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It's time for Skeuomorphism to return to iOS

iOS 6
(Image credit: Apple)

When the first iteration of iOS, or iPhoneOS as it was first known, was unveiled in January of 2007 alongside the original iPhone, watchers were amazed in how the user interface looked and ran. From the elasticity of reaching the end of a contact list, to interacting with the Slide to Unlock feature at the beginning of the demo by Steve Jobs.

As the operating system matured and the needs of the user required it to be rebooted with iOS 7 in 2013, we were greeted with a flat-design, with parallax scrolling and chilled-glass backgrounds abound.

But as we approach the next iteration of iOS, I think it’s time for skeuomorphism to return.

Skeuomorphism where it mattered

From the moment the iPhone was unveiled in 2007, many were enamored with how similar iPhoneOS looked, but it was something that had not been seen before in a smartphone. Everything looked old and new at the same time, it was uncharted territory.

The objective behind skeuomorphism is how it reflects real-world objects, so it would be reminiscent of something that you would see or use in the world around you.

Fast forward to 2010, and the Retina Display would arrive on the iPhone 4, bringing the screen resolution from 480x320 to 960x640. But this would bring the skeuomorphic design to a high-resolution display and suddenly made everything look razor sharp.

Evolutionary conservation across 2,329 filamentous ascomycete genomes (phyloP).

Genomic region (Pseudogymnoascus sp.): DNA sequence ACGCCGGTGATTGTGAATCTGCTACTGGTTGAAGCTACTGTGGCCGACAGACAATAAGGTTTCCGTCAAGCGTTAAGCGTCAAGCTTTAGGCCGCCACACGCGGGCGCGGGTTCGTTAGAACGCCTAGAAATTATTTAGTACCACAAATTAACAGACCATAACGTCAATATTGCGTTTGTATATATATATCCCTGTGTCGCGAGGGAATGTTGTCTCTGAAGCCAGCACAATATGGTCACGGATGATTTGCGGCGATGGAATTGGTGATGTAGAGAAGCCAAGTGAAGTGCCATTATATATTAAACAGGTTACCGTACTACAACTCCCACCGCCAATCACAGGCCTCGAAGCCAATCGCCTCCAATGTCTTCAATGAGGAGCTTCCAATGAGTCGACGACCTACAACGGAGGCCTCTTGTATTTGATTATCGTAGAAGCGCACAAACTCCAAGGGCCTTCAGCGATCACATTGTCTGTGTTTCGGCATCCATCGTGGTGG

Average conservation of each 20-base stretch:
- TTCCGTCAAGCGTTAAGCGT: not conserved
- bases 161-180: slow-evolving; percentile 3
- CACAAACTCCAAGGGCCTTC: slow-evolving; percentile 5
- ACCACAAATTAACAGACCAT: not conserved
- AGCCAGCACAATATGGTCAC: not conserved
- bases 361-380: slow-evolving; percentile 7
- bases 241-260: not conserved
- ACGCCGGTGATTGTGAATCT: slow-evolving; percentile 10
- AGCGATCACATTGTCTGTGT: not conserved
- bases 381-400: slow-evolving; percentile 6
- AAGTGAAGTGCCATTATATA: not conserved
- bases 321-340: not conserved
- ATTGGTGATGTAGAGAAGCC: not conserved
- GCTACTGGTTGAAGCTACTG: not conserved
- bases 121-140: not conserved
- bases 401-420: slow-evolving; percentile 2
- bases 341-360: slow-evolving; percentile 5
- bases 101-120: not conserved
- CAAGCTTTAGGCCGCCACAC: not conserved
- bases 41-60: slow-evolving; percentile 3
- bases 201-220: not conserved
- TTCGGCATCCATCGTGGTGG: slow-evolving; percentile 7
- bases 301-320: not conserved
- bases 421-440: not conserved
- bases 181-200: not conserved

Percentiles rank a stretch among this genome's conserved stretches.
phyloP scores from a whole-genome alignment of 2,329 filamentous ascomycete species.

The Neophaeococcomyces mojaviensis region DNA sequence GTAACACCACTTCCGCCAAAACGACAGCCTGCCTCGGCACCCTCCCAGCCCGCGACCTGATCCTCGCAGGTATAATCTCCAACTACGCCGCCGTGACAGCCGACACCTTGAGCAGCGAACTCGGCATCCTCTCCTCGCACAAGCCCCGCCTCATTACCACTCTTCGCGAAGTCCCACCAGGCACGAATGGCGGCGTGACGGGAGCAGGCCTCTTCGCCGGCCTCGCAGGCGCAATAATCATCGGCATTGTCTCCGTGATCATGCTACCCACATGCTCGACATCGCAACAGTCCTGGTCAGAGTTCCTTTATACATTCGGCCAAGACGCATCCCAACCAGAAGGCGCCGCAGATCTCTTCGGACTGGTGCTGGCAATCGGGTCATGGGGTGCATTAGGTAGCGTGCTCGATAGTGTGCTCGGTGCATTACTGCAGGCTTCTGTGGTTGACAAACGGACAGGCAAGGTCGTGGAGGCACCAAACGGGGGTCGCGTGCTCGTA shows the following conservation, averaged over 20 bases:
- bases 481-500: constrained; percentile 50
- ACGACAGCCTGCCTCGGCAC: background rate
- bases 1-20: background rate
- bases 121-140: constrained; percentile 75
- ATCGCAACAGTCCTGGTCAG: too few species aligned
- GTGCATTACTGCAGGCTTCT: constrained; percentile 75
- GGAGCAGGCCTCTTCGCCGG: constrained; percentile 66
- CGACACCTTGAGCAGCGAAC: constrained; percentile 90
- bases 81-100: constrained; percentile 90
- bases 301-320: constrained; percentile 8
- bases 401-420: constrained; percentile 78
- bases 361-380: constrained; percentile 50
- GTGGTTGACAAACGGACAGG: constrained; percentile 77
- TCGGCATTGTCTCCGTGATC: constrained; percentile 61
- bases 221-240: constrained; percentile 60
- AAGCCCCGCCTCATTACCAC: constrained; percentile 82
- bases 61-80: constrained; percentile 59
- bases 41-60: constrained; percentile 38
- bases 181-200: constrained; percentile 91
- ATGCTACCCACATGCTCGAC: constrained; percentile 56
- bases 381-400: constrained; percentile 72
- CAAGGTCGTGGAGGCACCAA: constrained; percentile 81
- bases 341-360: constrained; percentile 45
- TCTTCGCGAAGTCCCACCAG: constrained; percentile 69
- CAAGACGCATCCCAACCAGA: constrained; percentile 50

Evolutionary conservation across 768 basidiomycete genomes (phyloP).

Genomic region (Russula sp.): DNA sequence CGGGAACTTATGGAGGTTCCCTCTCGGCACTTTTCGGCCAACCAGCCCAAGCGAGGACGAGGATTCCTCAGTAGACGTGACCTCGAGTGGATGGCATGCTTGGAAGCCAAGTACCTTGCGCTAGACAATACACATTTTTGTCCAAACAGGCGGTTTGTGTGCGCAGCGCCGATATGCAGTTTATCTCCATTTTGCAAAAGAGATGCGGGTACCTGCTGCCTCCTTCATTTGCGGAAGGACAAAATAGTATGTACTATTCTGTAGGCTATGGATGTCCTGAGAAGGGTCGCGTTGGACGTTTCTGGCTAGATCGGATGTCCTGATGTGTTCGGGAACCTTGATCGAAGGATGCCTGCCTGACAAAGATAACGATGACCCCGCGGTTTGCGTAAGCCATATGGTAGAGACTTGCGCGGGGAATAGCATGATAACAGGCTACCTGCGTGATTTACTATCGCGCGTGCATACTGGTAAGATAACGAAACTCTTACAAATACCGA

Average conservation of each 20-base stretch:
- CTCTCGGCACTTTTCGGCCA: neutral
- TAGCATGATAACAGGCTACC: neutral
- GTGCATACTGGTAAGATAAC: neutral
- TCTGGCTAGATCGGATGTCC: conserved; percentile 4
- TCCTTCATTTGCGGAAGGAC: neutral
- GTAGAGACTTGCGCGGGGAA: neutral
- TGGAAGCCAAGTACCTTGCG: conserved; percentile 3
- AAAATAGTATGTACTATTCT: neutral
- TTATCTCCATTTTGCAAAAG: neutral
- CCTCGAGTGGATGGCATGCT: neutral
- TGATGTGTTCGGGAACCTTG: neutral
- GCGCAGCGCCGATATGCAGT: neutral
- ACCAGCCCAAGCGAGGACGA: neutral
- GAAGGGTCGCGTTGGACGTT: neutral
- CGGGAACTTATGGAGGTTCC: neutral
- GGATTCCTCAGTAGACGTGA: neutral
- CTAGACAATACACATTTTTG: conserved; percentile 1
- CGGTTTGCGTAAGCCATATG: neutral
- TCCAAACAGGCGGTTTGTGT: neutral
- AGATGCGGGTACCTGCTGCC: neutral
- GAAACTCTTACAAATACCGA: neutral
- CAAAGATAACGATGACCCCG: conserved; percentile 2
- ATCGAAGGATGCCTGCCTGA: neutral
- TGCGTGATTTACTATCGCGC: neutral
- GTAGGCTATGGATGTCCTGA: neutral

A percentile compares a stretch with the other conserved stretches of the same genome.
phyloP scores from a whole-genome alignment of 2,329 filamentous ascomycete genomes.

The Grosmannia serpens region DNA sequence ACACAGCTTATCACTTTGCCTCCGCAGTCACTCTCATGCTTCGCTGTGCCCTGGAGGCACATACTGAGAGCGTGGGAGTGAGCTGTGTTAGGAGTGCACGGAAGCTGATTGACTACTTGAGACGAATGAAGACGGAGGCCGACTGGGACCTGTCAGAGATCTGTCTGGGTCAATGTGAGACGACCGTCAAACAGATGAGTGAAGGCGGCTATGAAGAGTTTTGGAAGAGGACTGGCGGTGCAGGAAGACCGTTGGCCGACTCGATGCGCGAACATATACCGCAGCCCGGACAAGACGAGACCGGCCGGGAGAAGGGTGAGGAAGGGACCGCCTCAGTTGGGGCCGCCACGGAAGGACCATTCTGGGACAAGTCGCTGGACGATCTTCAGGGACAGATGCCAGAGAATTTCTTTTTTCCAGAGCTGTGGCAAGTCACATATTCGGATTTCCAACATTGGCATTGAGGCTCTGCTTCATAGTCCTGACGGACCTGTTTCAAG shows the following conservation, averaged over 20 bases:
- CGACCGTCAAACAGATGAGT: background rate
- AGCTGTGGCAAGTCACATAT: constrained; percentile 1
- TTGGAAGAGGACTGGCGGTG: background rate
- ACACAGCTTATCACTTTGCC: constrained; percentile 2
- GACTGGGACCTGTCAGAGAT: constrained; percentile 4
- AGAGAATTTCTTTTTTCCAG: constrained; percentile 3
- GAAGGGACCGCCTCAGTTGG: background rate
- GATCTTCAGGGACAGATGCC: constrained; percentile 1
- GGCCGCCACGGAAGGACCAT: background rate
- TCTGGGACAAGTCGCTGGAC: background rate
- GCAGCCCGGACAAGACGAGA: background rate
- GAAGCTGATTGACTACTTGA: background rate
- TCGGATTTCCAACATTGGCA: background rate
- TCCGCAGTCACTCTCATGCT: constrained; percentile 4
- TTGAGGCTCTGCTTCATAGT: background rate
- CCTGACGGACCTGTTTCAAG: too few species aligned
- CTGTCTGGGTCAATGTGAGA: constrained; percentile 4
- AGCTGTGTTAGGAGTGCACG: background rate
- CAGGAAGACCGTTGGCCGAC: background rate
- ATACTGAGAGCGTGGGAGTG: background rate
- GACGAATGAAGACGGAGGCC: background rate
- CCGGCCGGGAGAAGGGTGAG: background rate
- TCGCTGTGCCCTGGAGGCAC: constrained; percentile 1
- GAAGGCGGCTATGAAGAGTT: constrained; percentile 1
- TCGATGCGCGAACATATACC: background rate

Fast forward to 2012, and iOS 6 was where the UI peaked for me. The iPhone 5 coupled with iOS 6 brought out the best of the OS, with the taller screen showcasing every app at the height of its prowess.

iPhone 5 home screen

(Image credit: Apple)

The skeuomorphism was abound even in the animations, such as when you would open a folder, and the home-screen would almost split in two. Or when you would double-tap the home button, the whole screen would move up, and you would be greeted with a dock of currently-running applications.

However, this was a time where real-world appearances in operating systems and applications were not the fashionable thing at the time. There was a push, more than ever, for a more brighter, colorful design, which, coupled with the departure of iOS Vice-President Scott Forstall, led to iOS 7.

Gone was skeuomorphism, and focus shifted to bright, flat, blurry designs. Elegant on the eye, but it was clearly an early look at the design - there were glaring omissions in animations and layouts, and the operating system didn’t really feel finished until iOS 8 the following year.

Skeuomorphism and flat-design in harmony

As we approach iOS 15, it seems as though it's time for a return to skeuomorphism, but with an updated approach.

There’s already some of this in macOS 11, namely the icons, where they have much more depth than their iOS brethrens, while toggles and navigation bars look to have much more gradients and textures to them.

Even to the animations, there could be a return of pre-iOS 7 skeuomorphic tropes here. Folders have never looked right after iOS 7, especially on an iPad. They fill the whole screen and it’s one of the few areas where it looks like you’re on an enlarged iPhone.

There’s always a need for nostalgia and the new, and that couldn’t be more prevalent than the latest iMac design. Perhaps we’re seeing a return of the fun that Apple brought to its products, and perhaps we’ll see this train of thought come to iOS 15 as well.

Fashion comes and goes, and the same applies to technology. With Android 12 offering a new Material You methodology with its customisable color scheme and more rounded widgets and menus, perhaps Apple should bring back what made skeuomorphism great to begin with, and how it can look great again in certain areas in the animations and icons that we interact with on their devices every day.